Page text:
The Vogue of the Vaudeville - B.F. Keith
Benjamin Franklin Keith (1846-1914) began his career in show business working variously as a "grifter" and barker with traveling circuses in the 1870's, and for dime museums in New York. He returned to his home state of Massachusetts and in 1883 established his own museum in Boston featuring "Baby Alice the Midget Wonder." His success in this endeavor allowed Keith to build the Bijou Theatre, the first in the vast empire he would go on to construct as the "father of American Vaudeville."1The Keith circuit would eventually become the largest most reputable vaudeville circuit of its day. In this article written by Keith in the early days of his theatrical empire in 1898 forNational Magazine, he details the origins of the continuous performance. The continuous perfectly suited the growing culture of abundance in the late nineteenth century, providing twelve hours of passive, vicarious in experience in the form of rotating variety acts for a spectacle hungry urban audience. "The Vogue of the Vaudeville" also touches on vaudeville's shift away from "lower" types of variety entertainment, its relation with "legitimate" theatre, and the incorporation of early motion pictures in the vaudeville show.

On Vaudeville - William Dean Howells
Respected novelist, journalist, and editor William Dean Howells (1837-1920), who reportedly attended vaudeville performances regularly,2wrote this piece in 1903 for his feature "The Editor's Easy Chair" inHarper's Monthly Magazine."On Vaudeville" takes the form of a remembered dialogue between Howells and a "friend" whose manuscript on the 'decline of vaudeville' had been rejected. The majority of their dialogue describes a wide variety of acts witnessed at a recent continuous performance and touches on issues of the elevation and decline of vaudeville. In the piece, Howells' "friend" draws an interesting parallel between vaudeville and journalism. The parallel shows a great deal of insight. InThe Incorporation of America,Trachtenberg discusses the "thrust toward the spectacular" shared by forms of mass entertainment and styles of journalism developing at the end of the nineteenth century.

Viewing and looking at representations, words and images, city people found themselves addressed more often as passive spectators than as active participants, consumers of images and sensations produced by others . . .3
Although Trachtenberg explicitly refers to newspapers and magazines, his words can be applied to the offerings of the vaudeville stage with equal force.

It is curious that Howells enjoyed vaudeville performances, this piece and his other writings on the subject show vaudeville in a positive light. Howells was an unrelenting champion of the realist movement in literature and often railed against what he considered "low" entertainments. This seeming contradiction can partly accounted for in vaudeville's evolution away from the vulgarities common to earlier forms of variety entertainment, and if we are able to read authorial voice into the words of his so-called "friend," Howells perceived the potential in vaudeville's fictions to more accurately reflect the human condition.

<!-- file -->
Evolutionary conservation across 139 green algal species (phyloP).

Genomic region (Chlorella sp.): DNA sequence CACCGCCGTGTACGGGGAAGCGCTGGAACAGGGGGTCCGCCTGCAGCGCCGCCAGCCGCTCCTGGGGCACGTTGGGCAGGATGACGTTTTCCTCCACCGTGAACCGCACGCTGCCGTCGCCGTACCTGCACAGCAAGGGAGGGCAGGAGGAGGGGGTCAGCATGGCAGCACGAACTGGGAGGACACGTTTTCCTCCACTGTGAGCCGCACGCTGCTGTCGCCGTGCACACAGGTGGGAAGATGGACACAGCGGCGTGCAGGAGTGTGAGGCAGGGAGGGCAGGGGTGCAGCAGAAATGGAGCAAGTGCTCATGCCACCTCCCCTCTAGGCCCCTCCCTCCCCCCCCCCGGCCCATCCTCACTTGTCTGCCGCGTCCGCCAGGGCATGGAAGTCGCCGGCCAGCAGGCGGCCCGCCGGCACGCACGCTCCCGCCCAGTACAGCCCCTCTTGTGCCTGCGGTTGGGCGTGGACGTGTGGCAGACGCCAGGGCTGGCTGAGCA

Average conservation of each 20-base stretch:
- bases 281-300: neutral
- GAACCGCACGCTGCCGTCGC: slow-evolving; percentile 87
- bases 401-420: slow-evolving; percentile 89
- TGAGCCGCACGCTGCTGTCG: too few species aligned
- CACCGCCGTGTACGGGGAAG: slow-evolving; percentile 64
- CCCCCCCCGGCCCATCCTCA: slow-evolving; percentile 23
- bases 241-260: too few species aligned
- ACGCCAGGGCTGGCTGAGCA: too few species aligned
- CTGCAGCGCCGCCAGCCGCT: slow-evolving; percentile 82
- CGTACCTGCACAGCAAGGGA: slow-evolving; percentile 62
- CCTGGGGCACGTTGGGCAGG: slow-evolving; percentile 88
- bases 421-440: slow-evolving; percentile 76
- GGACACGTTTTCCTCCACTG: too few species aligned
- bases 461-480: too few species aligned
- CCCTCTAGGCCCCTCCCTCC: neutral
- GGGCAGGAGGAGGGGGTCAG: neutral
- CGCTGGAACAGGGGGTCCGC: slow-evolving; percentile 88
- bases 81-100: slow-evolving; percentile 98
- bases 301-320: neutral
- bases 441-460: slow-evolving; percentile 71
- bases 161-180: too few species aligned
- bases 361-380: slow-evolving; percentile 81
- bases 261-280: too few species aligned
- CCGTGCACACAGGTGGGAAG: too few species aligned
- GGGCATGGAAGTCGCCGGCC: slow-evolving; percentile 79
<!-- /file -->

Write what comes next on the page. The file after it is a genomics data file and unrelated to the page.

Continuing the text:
On Vaudeville - Hartley Davis
Hartley Davis (1866-1938), a respected career journalist, wrote for various New York daily papers and magazines before achieving the position of associate editor of theLiterary Digestand the eventual editorship ofMunsey's Magazine.4This piece, written in 1905 forEverybody's Magazineprovides an account of the evolution of vaudeville out of earlier forms of variety entertainment to the vast heights to which it had risen as the most popular form of mass entertainment in the early twentieth century. Davis' account centers on the efforts of B.F. Keith as an arbiter of public taste and visionary business man, creating the vast corporate empire of theatres that became an institution. "In Vaudeville" presents an interesting perspective on the vaudeville's place in an increasingly rigid cultural hierarchy. According to historian Lawrence Levine, American "public culture" did not fragment into inflexible categories of "high and lowbrow" until the latter half of the nineteenth century,5exactly the period that gave rise to vaudeville. Interestingly, Davis' article implies the origins and success of vaudeville can be attributed to the attempts of men like B.F. Keith to bridge the widening gap between high and low entertainment.
Twenty Years of Vaudeville - Edward Albee
Edward F. Albee, like his future partner, B.F. Keith, began his show business career with the circus. He quit touring with Barnum and joined with Keith in operating a museum show in Boston. Their partnership evolved from there to the construction of two theatres in Boston to a control over a virtual monopoly. At the time of Keith's death, Albee had risen to the position of dictatorship as the general manager of the Keith Circuit. Further galvanizing his control, he went on to head the United Booking Office and by 1923 he supposedly "governed the entertainment of approximately 4,000,000 people."6This article (or more properly these two articles condensed into one) written in the early 1920's, at the peak of Albee's power and the height of vaudeville's popularity, serves as testimony to the uncompromising success of Keith and Albee's efforts toward the incorporation of diverse entertainment. Albee writes of vaudeville as an "institution" and refers to it as the most nationally representative form of theatre, citing vaudeville's essentially democratic, cosmopolitan, and urban qualities. Albee also hints at the high level of corporate control and efficiency he exercised as head of the Keith Circuit when he discusses the absolute uniformity of quality and of performances in the various theatres across the country.